Oh Serena... Oh Ron Rash. Where to start: This novel was painful, difficult, and mildly stomach-turning (as all novels with psychopaths as protagonist tend to be). And yet, it was brilliant. At once a classic tragedy (complete with a spot-on, hilarious chorus of a timber crew) and a lesson on Depression era environmental pillaging, it's a story of unchecked logging in the Great Smoky Mountains by ruthless and greedy lumber barons. As Serena made my stomach turn and my blood boil, I also learned a great deal about the politics surrounding the battle between lumber interests and the philanthropists and politicians who would create the Great Smoky Mountains National Park. Thank you Tony, for the must-read recommendation!
Jon Krakauer is at his investigative best in his latest book Where Men Win Glory. He tells the story, in excruciating detail, of Pat Tillman's death by friendly fire in Afghanistan, and the subsequent cover-up of its circumstances by the federal government. But what is astonishing and uplifting are the many, many pages Krakauer devotes to telling Tillman's life story. This extraordinary man's biography is one not to miss. Tillman was a far cry from any expected stereotype of a professional football player turned soldier.
Meanwhile, the beloved, much worshipped (by some of us) Anthony Bourdain has grown up. Medium Raw is the wonderful and vastly matured follow-up to Kitchen Confidential. Don't worry, he still curses and screams about everyone from Alice Waters to Food Network executives, but his perspective has changed in twenty years, and getting off drugs and becoming a father has done remarkable things for this remarkable food icon.
Dr. Jill Bolte Taylor is a remarkable person. And not just because she had the unique experience of being a brain scientist who consciously observed the inner workings of her own brain while having a stroke. I think she was probably quite remarkable before that. I've read lots of medical and science memoirs and novels, and I've never experienced physiology described so spiritually as in My Stroke of Insight. During her stroke Taylor completely lost the ability to process any future or past. No memories, no anticipation. What she realized was left was only the present moment; she observed that she experienced nirvana and I guarantee you will love reading about her experience. The book also provides much useful and practical information regarding strokes.
Jeannette Walls' (The Glass Castle) Half Broke Horses was one of my favorite books this year. Walls essentially channels her grandmother by writing her life story from the first person, in what she calls a "true life novel." Lily Casey Smith's life spanned much of the 20th century, from all over the southwest to Chicago and back again, and what a life it was. Her independence was astonishing for the time, and her determination and at times hilarious level of self-confidence is something to which our 21st century daughters should aspire.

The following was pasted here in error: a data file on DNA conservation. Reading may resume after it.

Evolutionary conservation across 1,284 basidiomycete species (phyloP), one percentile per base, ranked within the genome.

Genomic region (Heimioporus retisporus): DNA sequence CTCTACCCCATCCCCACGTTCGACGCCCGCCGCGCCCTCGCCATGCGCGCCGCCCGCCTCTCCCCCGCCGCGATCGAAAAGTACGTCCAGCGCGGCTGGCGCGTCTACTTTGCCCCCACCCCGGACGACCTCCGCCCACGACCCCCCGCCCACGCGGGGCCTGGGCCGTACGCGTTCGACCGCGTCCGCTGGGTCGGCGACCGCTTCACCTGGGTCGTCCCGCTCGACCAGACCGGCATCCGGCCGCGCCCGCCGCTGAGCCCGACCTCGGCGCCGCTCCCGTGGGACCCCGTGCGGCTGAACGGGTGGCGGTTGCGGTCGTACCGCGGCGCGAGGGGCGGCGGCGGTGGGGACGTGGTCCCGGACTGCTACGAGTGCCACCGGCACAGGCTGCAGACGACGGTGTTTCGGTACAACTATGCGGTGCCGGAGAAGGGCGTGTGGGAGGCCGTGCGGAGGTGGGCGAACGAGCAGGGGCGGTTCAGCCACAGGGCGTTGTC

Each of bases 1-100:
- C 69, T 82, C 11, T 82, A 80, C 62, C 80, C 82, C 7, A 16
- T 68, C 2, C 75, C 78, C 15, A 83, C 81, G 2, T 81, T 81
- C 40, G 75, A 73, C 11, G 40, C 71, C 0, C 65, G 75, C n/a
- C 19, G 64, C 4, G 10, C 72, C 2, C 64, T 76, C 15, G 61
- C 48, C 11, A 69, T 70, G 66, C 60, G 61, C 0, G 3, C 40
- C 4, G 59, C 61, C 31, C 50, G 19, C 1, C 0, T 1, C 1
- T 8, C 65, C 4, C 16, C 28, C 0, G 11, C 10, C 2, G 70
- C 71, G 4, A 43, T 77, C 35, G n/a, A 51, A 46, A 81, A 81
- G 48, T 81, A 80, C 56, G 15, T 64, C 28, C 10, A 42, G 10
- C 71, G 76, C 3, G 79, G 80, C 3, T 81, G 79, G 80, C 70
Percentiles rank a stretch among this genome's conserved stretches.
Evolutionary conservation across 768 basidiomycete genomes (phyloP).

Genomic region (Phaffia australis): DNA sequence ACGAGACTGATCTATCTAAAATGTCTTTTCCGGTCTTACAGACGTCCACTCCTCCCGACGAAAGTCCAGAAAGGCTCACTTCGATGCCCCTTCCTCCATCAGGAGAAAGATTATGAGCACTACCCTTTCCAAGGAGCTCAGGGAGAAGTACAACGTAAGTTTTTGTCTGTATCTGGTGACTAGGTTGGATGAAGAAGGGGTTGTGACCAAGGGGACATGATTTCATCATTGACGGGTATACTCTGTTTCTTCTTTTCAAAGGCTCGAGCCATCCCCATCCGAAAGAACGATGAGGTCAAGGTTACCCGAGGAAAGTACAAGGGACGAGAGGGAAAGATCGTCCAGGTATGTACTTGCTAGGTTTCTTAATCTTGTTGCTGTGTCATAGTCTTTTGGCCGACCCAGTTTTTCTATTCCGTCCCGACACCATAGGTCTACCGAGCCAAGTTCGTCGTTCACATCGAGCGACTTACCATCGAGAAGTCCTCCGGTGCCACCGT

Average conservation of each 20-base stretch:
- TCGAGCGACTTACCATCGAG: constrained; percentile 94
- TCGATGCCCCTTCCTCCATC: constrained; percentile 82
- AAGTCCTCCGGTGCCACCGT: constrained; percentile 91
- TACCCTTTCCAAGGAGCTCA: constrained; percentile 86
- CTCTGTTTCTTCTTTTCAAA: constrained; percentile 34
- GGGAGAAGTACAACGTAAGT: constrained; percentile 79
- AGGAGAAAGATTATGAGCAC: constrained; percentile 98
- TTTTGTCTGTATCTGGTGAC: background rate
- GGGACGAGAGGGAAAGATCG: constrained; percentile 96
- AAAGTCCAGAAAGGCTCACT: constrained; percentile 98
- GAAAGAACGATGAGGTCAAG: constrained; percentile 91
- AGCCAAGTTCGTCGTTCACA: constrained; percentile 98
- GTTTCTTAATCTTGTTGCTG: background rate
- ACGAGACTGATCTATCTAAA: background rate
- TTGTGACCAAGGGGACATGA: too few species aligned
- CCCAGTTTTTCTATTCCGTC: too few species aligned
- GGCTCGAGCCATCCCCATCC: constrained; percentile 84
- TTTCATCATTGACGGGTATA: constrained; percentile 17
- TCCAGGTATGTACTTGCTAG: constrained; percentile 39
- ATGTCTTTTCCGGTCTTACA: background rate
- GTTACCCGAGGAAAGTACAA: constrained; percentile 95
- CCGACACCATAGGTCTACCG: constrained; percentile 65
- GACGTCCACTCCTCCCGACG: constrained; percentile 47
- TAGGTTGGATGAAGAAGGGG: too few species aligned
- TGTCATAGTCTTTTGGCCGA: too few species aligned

Free-Range Kids wins my most entertaining parenting book award. Lenore Skenazy is hilarious! Though the ideas in this fast-paced book are serious and worthy of your deepest consideration, Skenazy's presentation is readable, self-deprecating, and down-to-earth. She addresses the issue of our 21st century obsession with children's safety through the myths and misconceptions by which many parents operate. She debunks many myths, for example the one about the hazards of poisoned Halloween candy (there has never been a case of this documented), and she lobbies hard for giving children a good measure of freedom and independence. I loved it!
Hopefully the extremely well reviewed film version of Winter's Bone will eventually show up in my little burg on the edge of the universe, but until then I'm satisfied with having read Daniel Woodrell's beautiful novel. It's reminiscent of the rural classic The Beans of Egypt, Maine, though I think Woodrell does a better job giving the reader even glimmers of hope for the life of his protagonist, the shimmering, outrageously determined teenager Ree Dolly. (Cormac McCarthy as well could take a lesson from Woodrell on hope!) I highly recommend this dark, disquieting, blunt story of a life of poverty in the Ozarks.
Brian Turner (Here, Bullet) has a new poetry collection, Phantom Noise. Turner is a truly gifted and eloquent poet who addresses war from the soldier's perspective. He served in Bosnia and Iraq and has much to say about war and its aftermath.
Newport native Tim Sproul's collection, How to Leave Your Hometown for Good is a gem. Well crafted, accessible, elegant, and true, my favorite was "Fisherman Grocery Shopping." Sproul lives in the Portland area; don't miss a chance to hear him read if you can.
I'm not so great at calming down and reading enlightening books, which probably implies I am just the type of person who could benefit from contemplating what's inside them. I did succeed this summer with a lovely small book by John Tarrant, Bring Me the Rhinoceros: And Other Zen Koans That Will Save Your Life.
What a pleasure! Tarrant has the gift of bringing some pretty esoteric ideas down to earth for someone like me, and I loved it. He lovingly chooses a group of koans to share and then guides readers in applying them to aspects of their own lives. He emphasizes happiness, which is lovely.

Paperback Release Extravaganza!
There are so many I'm just going to list them. All are out between now and January. I'll put an asterisk by the winter releases, so as not to overly excite anyone! I'm sure I have missed many!
Half the Sky, Kristof and WuDunn
Her Fearful Symmetry, Audrey Niffenegger